STAMFORD, Conn. — The contestants entered the ballroom to roaring applause, like it was a heavyweight prizefight. It was a crossword puzzle tournament.
They took their places on stage in front of giant whiteboards with empty crossword grids. Dry erase markers in hand, noise-canceling headphones on their heads, the three men stood in proper puzzling stance: right foot in front of left, marker arm crooked, clues in hand at convenient reading height.
“On your mark. Get set. Dan, begin,” said Will Shortz, New York Times crossword editor and tournament impresario. A tournament judge tapped Dan Feyer on the shoulder, and he began. Feyer, 37, is a professional musician and five-time defending champion.
Five seconds later: “Tyler, Howard, begin.” Tyler Hinman is the record-holder for youngest champion — he first won the tournament when he was 20, in 2005. He’s now 30, a grown-up prodigy. And while Howard Barkin has never won, this was his fourth trip to the finals.
The final puzzle was devilish. There’s wordplay aplenty. “Beat reporter?” is METRONOME. “Professional offers?” is ASSASSINS. “One who’s not committed?” is a SANEPERSON. And plenty of trivia. “Inventor of the spinning jenny” is HARGREAVES. “Four Holy Roman emperors” are OTTOS. “Rhododendron relative” is AZALEA. Whoever finishes first raises his hand and, assuming nothing is wrong in the puzzle, wins the American Crossword Puzzle Tournament.
After about seven minutes of solving, Feyer and Hinman were neck and neck, filling in their last boxes and checking that they hadn’t left anything blank. Hinman furiously erased a misentry with his left hand and rewrote with his right. Feyer, meanwhile, looked like Auguste Rodin, calmly — maybe too calmly! — surveying his handiwork.
Then one of them raised his hand.
“It would be a better story if someone else would win,” Feyer said. Feyer is the best crossword solver on the planet. We first met on a train platform in late March, preparing to go to Stamford for the tournament, which is the de facto national championship. Feyer has won every year for the last five years. He was heading north in pursuit of a record sixth consecutive title.
This was the 38th annual tournament, which was founded and is still run by Shortz, the elder statesman of crosswords. Jon Stewart has called him “the Errol Flynn of crossword puzzling.”
Five hundred sixty-seven competitors were en route to the ballroom of the Stamford Marriott. They’d be joined by dozens of tournament judges in what is part competition, part convention and part reunion.
While most of us mere mortals might measure our solving time in cups of coffee or brunch courses — if we even complete the puzzles we start — the top solvers at the tournament measure it in split seconds. Points are awarded for correctness, of course, but also for speed.
Over the next 72 hours, Feyer will be challenged by the puzzle-solving elite as he tries to defend his title. (Not all the challengers will be human.) And he’ll face a final puzzle that he suspects may have been designed to dethrone him.
Feyer came to crosswords late in life. If he ran across a New York Times Magazine in college, he’d take a crack at the Sunday puzzle. But as recently as 2006, he was oblivious to any of their finer points, he said.
“I didn’t know anything about them. I didn’t understand different constructors, I didn’t even really know the day of the week,” he said. Crosswords are well known to get tougher as the week goes on. Feyer had “a book of New York Times daily puzzles, and like every sixth one I wasn’t really finishing. It was like a year later I was like, ‘Ooh! Those were the Saturday puzzles.’”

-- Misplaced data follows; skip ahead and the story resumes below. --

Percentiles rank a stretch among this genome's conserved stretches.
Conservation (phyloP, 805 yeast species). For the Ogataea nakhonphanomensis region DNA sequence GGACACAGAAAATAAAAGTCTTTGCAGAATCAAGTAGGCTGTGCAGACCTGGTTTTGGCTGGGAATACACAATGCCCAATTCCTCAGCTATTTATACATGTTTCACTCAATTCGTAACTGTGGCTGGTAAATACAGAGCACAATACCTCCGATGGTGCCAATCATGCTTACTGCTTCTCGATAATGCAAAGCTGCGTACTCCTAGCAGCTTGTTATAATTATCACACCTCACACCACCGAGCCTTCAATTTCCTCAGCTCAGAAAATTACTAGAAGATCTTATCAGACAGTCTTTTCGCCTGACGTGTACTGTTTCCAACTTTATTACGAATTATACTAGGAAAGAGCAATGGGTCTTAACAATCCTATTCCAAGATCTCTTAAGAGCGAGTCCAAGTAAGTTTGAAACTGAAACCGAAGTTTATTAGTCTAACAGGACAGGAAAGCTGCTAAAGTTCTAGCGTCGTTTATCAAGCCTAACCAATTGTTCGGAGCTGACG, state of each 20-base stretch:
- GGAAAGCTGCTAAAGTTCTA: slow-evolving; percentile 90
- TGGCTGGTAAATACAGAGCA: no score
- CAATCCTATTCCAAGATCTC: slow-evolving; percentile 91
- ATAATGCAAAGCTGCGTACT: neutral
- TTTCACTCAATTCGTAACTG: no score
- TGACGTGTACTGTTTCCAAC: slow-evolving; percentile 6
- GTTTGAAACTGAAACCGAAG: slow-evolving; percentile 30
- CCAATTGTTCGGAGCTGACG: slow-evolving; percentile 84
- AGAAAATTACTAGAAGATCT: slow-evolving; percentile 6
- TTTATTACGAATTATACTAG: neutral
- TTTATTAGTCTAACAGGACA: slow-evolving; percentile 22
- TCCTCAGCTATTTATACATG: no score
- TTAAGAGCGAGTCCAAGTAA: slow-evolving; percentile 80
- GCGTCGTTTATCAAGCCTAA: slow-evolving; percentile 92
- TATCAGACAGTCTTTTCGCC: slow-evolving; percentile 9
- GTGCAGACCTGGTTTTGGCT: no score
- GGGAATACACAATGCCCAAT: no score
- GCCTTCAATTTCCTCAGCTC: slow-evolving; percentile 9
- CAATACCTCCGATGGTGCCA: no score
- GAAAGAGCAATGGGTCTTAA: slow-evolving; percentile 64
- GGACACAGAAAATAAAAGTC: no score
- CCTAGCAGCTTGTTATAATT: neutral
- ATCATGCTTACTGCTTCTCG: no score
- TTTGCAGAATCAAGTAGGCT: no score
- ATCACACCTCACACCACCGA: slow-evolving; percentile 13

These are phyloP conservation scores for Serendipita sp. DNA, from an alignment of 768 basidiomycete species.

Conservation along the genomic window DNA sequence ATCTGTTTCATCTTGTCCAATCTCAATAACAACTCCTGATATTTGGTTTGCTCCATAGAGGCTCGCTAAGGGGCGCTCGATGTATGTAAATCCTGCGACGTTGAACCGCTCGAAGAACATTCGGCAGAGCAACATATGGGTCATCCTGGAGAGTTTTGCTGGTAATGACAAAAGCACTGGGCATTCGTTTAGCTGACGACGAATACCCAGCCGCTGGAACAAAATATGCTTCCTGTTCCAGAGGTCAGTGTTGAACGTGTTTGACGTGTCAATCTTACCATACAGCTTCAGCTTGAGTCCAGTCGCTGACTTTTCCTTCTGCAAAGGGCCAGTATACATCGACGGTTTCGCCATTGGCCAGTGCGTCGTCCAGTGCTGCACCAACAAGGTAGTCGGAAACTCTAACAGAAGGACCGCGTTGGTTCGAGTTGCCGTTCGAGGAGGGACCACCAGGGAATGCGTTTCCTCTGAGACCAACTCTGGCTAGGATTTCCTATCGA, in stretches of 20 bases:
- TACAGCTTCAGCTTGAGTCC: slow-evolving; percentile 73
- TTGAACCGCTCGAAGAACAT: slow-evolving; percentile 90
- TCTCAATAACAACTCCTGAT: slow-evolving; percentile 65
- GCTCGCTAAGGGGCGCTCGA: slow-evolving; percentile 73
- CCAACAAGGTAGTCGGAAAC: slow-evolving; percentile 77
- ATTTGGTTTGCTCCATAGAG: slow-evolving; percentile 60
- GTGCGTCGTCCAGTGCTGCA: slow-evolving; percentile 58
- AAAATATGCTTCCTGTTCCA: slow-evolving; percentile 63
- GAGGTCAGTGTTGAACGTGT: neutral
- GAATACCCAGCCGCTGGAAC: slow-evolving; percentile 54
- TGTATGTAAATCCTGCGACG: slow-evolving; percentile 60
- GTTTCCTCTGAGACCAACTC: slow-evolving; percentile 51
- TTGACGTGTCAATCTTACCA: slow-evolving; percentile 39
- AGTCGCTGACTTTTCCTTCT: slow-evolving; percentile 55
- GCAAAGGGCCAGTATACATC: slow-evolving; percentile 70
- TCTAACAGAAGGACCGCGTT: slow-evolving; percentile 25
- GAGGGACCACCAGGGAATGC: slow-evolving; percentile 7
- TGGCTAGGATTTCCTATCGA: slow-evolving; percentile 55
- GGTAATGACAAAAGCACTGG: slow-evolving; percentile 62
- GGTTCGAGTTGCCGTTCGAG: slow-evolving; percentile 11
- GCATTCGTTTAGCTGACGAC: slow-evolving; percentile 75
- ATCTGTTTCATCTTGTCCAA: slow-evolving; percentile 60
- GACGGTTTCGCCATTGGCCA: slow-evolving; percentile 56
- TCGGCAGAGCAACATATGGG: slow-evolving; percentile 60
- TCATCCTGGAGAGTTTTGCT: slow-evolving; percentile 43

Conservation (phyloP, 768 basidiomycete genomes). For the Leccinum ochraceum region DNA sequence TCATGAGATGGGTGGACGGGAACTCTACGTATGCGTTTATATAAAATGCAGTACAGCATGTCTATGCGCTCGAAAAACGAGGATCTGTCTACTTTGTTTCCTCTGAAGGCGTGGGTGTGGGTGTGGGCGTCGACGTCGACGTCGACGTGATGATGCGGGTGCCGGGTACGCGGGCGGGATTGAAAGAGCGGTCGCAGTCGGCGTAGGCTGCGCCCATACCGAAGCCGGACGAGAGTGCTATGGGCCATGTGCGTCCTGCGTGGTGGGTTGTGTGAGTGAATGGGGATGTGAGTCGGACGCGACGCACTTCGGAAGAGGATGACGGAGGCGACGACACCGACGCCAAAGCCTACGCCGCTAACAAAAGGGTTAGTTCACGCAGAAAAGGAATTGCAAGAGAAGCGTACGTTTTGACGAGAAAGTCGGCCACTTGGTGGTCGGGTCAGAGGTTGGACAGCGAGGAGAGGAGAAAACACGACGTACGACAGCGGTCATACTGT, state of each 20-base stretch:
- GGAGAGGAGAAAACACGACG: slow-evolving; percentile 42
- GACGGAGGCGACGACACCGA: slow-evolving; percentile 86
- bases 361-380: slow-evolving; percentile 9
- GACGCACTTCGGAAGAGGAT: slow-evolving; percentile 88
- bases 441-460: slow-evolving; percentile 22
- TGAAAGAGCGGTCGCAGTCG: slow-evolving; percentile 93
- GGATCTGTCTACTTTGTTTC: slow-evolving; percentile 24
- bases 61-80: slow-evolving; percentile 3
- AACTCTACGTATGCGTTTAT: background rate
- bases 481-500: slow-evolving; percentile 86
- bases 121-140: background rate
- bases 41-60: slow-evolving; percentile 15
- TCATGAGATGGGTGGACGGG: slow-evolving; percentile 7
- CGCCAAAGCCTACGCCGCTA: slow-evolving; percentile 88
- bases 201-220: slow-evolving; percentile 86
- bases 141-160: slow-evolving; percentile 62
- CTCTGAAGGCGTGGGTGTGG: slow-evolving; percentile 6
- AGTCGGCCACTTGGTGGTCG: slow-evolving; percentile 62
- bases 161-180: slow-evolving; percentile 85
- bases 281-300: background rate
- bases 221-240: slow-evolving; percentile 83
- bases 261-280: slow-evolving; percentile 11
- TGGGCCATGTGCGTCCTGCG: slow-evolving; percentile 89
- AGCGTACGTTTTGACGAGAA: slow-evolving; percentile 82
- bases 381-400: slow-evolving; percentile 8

The only way to get good at crosswords is to do lots of crosswords. And Dan Feyer has done lots of crosswords. By his back-of-the-envelope calculations, he’s spent “just” 4,000 hours of his life solving. Feyer started puzzling in earnest after seeing the crossword documentary “Wordplay” in the fall of 2007.1 Now he routinely does 10 crosswords a day, and he used to regularly do 20. He’s done all of the nearly 8,000 puzzles in the New York Times’ online database, and routinely whips through puzzles from The Los Angeles Times, Newsday, The Chronicle of Higher Education, CrosSynergy, and others. There’s no guidebook to becoming a master crossworder, like there is for, say, Scrabble. The doing is the training.
By day, Feyer is a pianist and music director in San Francisco.2 The tournament elite aren’t poets or Shakespeare scholars or copy editors; for the most part they’re musicians, programmers and the mathematically inclined. Jon Delfin, a seven-time champion, is also a pianist. These folks can quickly make sense of a lot of coded information.
While he recently moved to the West Coast, Feyer spent 14 years in New York City — he still covets his 212 cell phone number. The city was central to fostering his crossword mastery: He did crosswords on the subway and in the orchestra pit when he was working an off-Broadway show. When he was starting out, he kept a stack of hard-copy puzzles he’d done in his apartment. It reached to roughly the height of a kitchen table. He even entered his first ACPT because of its convenient Brooklyn location. (The tournament moved back to its original Stamford home this year. Going into this year’s tournament, Feyer hadn’t won a title outside of New York.)
On the train, Feyer alerted me to some of his could-be challengers. They sound like the beginnings of an upstart think tank. There’s Joon Pahk, the Harvard physics preceptor and seven-time “Jeopardy!” champion; Andy Kravis, the Columbia Law grad who won $2.6 million on the now-defunct Million Second Quiz; and David Plotkin, the entomology — no, not etymology — Ph.D. student. Plotkin often matches Feyer on speed, and can sometimes outpace him. “He’s still on the rise,” Feyer said.
There’s also a computer. Dr. Fill is a software program whose creator proved to be a terrible crossword solver, but a brilliant computer scientist.
And then there’s Hinman, a game designer for Lumosity. Hinman plays the baby-faced, redheaded Apollo Creed to Feyer’s bearded, bald Rocky Balboa. I met him in the hotel lobby and he was — what else? — solving a crossword.
Before Feyer won five in a row, Hinman completed his own five-year run of victories. For the last decade, these are the only two people who have tasted crossword glory.